California Bishops Call for Solidarity with Migrants and Refugees

“The eye cannot say to the hand, ‘I do not need you,’
nor again the head to the feet, ‘I do not need you.’” (I Cor. 12.21)

The World Day of Migrants and Refugees on September 26, 2021:

“The eye cannot say to the hand, ‘I do not need you,’
nor again the head to the feet, ‘I do not need you.’” (I Cor. 12.21)

(En Español) St. Paul’s instruction to the Corinthians reminds us of the obligations we have with our neighbors who are migrants and refugees.  In the same spirit, Pope Francis encourages us, in his message for the World Day of Migrants and Refugees “that we are all in the same boat and called to work together so that there will be no more walls that separate us, no longer others, but only a single ‘we.’”

Immigrants and refugees work with us, providing many essential services.  Their children study in our schools.  They care for our sick and elderly.  They harvest our daily sustenance.  They are our neighbors, coworkers, and friends.  Still, many live under a cloud of uncertainty.  Their horizons are dimmed by the dawdling of lawmakers keeping migrants, refugees, as well as ourselves, from the greater and better “we” that makes us stronger and healthier together. 

We invite our brothers and sisters in the Catholic community and all people of good faith to pray and act together with the same conviction of St. Paul.  We are all part of the one body of Christ.  (cf. I Cor. 12.27)  

The immigrants, migrants, refugees and asylum seekers turning to our country for relief from their distress should only serve to strengthen our commitment to be good Samaritans.  Indeed, we continue to advocate for a just and humane immigration reform, as we have for decades.  In particular, the plight of young immigrant people who are Dreamers, of refugees still living under Temporary Protective Status, and of immigrants laboring as “essential workers” must no longer be ignored by Congress.  Most especially, the United States at this time must come to the rescue of Afghans who served alongside our soldiers in that troubled region.  This is a moral imperative of the highest order, and from which we cannot excuse ourselves.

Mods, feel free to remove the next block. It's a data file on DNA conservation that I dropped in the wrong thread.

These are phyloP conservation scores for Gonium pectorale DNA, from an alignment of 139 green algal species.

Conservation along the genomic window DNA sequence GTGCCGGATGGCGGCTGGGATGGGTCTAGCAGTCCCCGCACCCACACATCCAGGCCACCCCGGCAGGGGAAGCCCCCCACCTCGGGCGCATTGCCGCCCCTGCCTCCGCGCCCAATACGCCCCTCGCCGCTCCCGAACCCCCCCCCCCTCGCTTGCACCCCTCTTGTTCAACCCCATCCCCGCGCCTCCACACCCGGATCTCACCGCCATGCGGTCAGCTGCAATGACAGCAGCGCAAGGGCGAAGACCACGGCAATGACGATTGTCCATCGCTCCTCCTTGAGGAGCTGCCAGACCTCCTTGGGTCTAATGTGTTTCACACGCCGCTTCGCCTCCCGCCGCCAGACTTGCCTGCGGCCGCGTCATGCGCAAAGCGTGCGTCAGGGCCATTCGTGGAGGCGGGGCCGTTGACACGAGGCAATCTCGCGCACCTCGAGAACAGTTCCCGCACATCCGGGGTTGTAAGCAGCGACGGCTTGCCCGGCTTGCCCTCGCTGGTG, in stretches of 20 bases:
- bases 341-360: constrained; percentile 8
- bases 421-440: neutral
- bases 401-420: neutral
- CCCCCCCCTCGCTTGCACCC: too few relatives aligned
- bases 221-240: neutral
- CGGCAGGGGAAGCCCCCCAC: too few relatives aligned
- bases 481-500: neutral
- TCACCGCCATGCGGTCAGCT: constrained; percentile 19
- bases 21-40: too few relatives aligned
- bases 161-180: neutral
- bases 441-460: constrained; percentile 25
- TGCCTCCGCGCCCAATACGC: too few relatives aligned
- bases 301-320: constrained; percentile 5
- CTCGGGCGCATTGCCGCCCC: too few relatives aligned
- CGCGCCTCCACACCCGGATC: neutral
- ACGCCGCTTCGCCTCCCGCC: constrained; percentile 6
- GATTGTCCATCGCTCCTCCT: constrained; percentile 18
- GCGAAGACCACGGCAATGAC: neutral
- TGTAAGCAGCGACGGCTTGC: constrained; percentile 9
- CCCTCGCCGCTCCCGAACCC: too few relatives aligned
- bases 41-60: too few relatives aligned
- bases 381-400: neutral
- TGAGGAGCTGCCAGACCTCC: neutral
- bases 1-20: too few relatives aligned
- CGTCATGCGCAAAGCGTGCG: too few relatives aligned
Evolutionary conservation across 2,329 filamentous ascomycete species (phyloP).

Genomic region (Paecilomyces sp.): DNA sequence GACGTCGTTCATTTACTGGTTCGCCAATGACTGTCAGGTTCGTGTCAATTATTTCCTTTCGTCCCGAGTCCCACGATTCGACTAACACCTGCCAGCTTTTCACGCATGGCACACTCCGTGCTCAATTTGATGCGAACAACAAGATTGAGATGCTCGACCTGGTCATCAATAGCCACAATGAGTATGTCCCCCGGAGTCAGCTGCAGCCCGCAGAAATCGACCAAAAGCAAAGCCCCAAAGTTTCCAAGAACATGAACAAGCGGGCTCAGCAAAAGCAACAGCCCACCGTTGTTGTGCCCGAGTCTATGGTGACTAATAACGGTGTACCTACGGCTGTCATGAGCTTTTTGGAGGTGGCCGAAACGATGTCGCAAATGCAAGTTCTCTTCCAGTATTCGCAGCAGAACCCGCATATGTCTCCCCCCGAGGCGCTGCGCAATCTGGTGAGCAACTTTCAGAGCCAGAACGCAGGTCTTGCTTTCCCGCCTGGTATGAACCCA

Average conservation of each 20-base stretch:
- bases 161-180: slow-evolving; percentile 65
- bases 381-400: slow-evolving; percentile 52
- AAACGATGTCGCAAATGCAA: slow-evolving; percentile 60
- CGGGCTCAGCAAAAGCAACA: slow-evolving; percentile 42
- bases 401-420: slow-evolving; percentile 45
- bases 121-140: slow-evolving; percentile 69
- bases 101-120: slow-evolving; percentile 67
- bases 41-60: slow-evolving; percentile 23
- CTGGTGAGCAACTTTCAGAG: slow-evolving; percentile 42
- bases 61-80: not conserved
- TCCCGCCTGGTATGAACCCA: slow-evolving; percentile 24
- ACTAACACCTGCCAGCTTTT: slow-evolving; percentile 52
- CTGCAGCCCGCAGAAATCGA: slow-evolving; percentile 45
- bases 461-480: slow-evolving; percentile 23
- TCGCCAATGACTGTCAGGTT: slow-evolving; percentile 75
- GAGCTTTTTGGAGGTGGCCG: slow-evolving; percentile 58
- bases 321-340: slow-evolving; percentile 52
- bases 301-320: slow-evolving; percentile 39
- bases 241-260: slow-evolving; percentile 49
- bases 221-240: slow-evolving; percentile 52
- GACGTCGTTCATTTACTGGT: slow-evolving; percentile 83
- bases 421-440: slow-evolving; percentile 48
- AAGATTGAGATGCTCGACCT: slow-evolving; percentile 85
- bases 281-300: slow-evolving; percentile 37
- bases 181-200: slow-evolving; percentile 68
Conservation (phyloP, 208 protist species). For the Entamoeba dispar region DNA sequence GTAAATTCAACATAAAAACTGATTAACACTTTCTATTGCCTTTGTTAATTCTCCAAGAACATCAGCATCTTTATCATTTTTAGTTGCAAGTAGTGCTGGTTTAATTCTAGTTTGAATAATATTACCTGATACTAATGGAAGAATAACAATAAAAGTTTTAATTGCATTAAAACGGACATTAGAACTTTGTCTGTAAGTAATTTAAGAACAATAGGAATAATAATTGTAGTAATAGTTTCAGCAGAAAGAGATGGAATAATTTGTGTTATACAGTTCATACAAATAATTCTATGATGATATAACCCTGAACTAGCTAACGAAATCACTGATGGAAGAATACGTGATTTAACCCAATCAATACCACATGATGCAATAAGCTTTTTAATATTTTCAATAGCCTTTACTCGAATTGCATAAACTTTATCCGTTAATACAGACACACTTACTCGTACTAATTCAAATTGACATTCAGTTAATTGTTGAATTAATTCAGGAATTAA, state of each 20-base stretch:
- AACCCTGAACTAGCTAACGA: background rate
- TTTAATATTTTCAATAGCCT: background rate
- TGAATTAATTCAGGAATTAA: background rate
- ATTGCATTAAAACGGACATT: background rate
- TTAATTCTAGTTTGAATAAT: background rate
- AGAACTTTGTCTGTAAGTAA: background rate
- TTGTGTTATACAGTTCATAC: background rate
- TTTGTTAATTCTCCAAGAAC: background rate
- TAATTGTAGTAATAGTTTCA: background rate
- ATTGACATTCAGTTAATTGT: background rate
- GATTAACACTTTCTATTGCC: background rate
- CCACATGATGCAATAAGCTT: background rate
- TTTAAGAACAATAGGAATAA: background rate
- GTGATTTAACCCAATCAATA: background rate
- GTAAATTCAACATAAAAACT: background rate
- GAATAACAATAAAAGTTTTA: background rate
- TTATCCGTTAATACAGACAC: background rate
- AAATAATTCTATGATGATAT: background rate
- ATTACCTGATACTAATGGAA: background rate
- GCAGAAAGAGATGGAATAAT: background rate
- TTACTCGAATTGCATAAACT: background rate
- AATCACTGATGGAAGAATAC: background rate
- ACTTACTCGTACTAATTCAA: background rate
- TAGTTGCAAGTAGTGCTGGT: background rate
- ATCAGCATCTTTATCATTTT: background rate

While the troubling gridlock hampering our elected leaders continues to confound us, let us always be aware of our call and responsibility to respond as good neighbors to those who work with us, study with us, and pray with us.  “If the Lord does not build the house, in vain do its builders labor” (Ps 127:1).  With God’s help, and only with God’s help, we can build thriving neighborhoods, good schools, safe streets and robust economies, and so assert that wider “we” to which our one God and Father calls us.

St. Paul reminds us to never tire of doing the good.  “Let us not grow tired of doing good, for in due time we shall reap our harvest, if we do not give up.”  (Gal. 6.9) The patience of both migrants and citizens has been tried by governmental delays.  Together, let us do what we can, trusting that God “is able to accomplish far more than all we ask or imagine, by the power at work within us.” (Eph. 3.20)

May the Holy Couple, the Blessed Virgin Mary and St. Joseph, pray for us and journey with us as pilgrims seeking the Father’s House where all God’s children may honor and cherish one another in peace.


Holy, beloved Father,
your Son Jesus taught us
that there is great rejoicing in heaven
whenever someone lost is found,
whenever someone excluded, rejected or discarded
is gathered into our “we”,
which thus becomes ever wider.

We ask you to grant the followers of Jesus,
and all people of good will,
the grace to do your will on earth.
Bless each act of welcome and outreach
that draws those in exile
into the “we” of community and of the Church,
so that our earth may truly become
what you yourself created it to be:
the common home of all our brothers and sisters. Amen.

Pope Francis
World Day of Migrants and Refugees message




In 2019, Pope Francis asked that the last Sunday in September every year be celebrated as the World Day of Migrants and Refugees.  In response, the U.S. Conference of Catholic Bishops have moved National Migration Week ( ), traditionally celebrated in January, to the end of September (Sept. 20-26).

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